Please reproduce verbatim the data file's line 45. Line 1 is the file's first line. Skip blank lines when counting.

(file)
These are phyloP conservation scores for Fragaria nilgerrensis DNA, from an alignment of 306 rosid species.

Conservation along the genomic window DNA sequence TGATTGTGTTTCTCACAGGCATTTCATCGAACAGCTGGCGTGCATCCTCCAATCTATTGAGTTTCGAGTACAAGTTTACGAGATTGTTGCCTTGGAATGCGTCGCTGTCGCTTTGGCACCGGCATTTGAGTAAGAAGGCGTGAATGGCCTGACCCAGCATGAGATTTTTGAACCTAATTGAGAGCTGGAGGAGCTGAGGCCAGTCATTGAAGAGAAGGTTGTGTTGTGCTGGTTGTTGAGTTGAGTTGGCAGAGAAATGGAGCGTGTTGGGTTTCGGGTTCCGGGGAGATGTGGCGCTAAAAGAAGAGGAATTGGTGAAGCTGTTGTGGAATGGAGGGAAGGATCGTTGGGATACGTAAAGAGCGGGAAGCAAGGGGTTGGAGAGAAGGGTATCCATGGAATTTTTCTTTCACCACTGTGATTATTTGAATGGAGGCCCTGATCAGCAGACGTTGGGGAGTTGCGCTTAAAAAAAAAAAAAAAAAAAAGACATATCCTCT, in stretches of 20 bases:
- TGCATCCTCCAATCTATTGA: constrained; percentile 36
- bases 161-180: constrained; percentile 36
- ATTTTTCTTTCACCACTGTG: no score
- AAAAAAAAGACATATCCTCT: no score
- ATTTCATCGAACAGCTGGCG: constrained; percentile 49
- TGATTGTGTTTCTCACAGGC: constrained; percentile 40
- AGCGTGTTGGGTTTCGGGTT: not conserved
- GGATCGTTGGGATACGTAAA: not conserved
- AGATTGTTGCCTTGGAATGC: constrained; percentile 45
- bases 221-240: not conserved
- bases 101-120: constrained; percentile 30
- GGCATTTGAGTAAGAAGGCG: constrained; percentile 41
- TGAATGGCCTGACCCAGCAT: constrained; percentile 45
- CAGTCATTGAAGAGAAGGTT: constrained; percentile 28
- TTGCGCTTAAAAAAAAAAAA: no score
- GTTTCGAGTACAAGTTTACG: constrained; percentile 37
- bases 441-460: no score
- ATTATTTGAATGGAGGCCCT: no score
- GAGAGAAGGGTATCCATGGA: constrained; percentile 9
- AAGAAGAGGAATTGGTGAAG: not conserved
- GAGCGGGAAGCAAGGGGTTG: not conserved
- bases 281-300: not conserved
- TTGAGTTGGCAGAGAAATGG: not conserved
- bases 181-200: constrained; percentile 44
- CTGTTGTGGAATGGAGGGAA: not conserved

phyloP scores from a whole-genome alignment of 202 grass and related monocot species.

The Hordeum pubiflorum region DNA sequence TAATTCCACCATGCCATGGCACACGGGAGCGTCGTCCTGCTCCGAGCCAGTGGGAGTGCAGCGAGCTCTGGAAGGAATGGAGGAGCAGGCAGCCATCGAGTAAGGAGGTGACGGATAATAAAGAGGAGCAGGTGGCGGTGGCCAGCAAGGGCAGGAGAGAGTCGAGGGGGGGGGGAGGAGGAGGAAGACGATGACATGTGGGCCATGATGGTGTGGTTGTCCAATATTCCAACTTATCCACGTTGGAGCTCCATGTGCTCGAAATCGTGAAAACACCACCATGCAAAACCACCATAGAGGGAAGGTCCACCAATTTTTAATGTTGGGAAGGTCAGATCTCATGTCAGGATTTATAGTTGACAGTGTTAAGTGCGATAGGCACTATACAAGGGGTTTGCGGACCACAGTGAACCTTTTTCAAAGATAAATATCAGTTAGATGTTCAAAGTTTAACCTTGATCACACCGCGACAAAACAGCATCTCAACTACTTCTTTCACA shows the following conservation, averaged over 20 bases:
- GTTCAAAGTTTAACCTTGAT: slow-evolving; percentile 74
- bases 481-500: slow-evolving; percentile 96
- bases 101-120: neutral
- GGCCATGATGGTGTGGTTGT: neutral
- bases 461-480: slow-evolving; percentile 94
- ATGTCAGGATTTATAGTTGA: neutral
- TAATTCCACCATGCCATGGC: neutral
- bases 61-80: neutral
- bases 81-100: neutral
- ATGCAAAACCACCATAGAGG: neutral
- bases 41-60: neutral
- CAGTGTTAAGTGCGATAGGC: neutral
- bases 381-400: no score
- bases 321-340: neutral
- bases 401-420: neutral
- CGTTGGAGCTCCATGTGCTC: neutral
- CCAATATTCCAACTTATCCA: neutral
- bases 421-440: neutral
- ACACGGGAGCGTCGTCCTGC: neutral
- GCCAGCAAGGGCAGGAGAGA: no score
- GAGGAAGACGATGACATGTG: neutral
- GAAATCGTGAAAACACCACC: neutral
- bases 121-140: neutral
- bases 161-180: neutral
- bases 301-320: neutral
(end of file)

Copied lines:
- CGTTGGAGCTCCATGTGCTC: neutral